Welcome back to 30 Years of Fear – A History of Halloween Horror Nights. We’re starting to get into the real core of the event, where it really began to have an identity. This year brought back an Icon and set the stage for the underlying story of Halloween Horror Nights.
1999 – Halloween Horror Nights IX: Last Gasp
What do Imhotep and Norman Bates have in common? According to Halloween Horror Nights lore, they were both working under Adaru, the fictional Sumerian god of Fear (remember him? It’s been a while).
Pictured above is a map of Halloween Horror Nights IX. The park (and event) certainly look a lot different now. The event held steady at 19 nights and approximately $42 per ticket.
Imhotep expanded on the idea of an Icon beyond what had begun with the Cryptkeeper. Not only was he featured heavily in all marketing and displayed on the arch medallion (pictured above), a story was created to tie Imhotep in beyond his own house.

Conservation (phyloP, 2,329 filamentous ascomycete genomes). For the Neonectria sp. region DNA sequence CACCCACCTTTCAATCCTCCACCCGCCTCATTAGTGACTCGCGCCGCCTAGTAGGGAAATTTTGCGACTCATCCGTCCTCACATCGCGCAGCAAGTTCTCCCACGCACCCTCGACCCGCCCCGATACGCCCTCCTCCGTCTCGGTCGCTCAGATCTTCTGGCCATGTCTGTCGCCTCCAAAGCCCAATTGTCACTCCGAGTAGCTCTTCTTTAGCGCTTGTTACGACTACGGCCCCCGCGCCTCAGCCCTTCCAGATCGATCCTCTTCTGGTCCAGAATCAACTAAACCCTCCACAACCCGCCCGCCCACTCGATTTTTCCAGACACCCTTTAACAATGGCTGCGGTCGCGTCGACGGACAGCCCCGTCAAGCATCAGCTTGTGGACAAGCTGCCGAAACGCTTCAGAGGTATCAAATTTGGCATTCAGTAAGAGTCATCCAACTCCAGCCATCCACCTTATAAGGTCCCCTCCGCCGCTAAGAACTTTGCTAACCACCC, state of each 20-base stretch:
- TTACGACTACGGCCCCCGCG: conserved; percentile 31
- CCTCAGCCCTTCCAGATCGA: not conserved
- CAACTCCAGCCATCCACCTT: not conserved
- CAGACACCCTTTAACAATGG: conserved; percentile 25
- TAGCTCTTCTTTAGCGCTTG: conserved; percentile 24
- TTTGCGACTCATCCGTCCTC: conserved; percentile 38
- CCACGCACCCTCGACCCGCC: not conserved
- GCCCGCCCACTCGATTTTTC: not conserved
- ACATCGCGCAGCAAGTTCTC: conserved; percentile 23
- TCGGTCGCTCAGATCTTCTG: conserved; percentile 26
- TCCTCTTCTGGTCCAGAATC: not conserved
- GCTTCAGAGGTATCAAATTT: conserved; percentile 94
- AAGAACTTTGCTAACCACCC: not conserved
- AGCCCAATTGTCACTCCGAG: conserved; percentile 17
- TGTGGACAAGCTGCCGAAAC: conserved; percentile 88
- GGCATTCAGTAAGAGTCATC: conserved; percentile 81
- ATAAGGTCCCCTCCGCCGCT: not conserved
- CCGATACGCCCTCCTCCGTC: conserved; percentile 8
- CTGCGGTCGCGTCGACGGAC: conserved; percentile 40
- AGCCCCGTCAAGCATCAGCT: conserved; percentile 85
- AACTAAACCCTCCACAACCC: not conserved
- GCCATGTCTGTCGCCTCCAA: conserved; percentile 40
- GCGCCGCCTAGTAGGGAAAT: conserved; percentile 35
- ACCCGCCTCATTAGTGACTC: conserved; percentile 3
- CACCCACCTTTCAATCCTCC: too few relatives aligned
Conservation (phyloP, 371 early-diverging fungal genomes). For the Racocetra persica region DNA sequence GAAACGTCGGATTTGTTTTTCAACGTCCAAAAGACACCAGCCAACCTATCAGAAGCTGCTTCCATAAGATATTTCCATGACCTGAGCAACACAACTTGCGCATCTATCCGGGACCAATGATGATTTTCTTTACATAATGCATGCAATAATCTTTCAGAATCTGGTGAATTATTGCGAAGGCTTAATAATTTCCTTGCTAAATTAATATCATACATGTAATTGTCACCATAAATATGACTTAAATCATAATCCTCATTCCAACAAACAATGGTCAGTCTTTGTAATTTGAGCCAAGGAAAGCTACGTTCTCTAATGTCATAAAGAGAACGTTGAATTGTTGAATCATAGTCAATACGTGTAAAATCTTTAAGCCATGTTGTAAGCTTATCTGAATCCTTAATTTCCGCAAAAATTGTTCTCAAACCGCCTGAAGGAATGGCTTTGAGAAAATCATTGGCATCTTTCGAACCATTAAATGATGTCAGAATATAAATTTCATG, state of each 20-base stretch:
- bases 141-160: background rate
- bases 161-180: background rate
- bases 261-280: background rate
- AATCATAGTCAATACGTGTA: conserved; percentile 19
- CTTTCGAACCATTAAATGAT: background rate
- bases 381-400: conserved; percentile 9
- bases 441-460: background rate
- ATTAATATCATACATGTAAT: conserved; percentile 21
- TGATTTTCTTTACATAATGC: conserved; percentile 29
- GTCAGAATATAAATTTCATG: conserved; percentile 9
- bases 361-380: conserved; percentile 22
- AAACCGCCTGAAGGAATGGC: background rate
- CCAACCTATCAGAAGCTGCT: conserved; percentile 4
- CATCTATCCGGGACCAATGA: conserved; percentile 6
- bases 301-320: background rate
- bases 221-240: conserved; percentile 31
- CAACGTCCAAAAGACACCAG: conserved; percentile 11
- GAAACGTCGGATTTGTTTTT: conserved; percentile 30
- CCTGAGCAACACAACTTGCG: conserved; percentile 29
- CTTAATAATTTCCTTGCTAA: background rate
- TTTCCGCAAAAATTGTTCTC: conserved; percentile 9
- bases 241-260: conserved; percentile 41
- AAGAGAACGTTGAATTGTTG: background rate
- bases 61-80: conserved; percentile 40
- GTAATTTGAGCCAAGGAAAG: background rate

As the legends go, Imhotep was resurrected by Adaru and then wreaked havoc at Halloween Horror Nights. He drew guests into the mind of Norman Bates and revitalized the Classic Monsters to new horrific heights.
Even back in the ’90s, people loved a good zombie apocalypse. Doomsday brought this concept to the underground. Playing on the fear of the general public, this house was set post-Y2K.
In the abandoned subway, zombies thrived, searching for their next victim.
A sanctuary held a cult formed by the collapse of society as we know it. Those who survived passing by the hooded demons would bear witness to their sacrifice.
Guests entered the fictitious Fairvale Sanitarium hidden within Soundstage 22. This is also the Sanitarium where Norman Bates is held for the neighboring maze, Psycho: Through the Mind of Norman Bates (and Fairvale being the fictional Californian town where “Psycho” takes place).
Inside, guests for both mazes would enter into the lobby of the sanitarium but took separate doors from there. The idea was to immerse guests in the concept of insanity, highlighting the unpredictable nature of the mind.
Through the facilities, guests encountered inmates as well as figments of their imagination, such as the larger-than-life Tarot cards seen in the concept art above.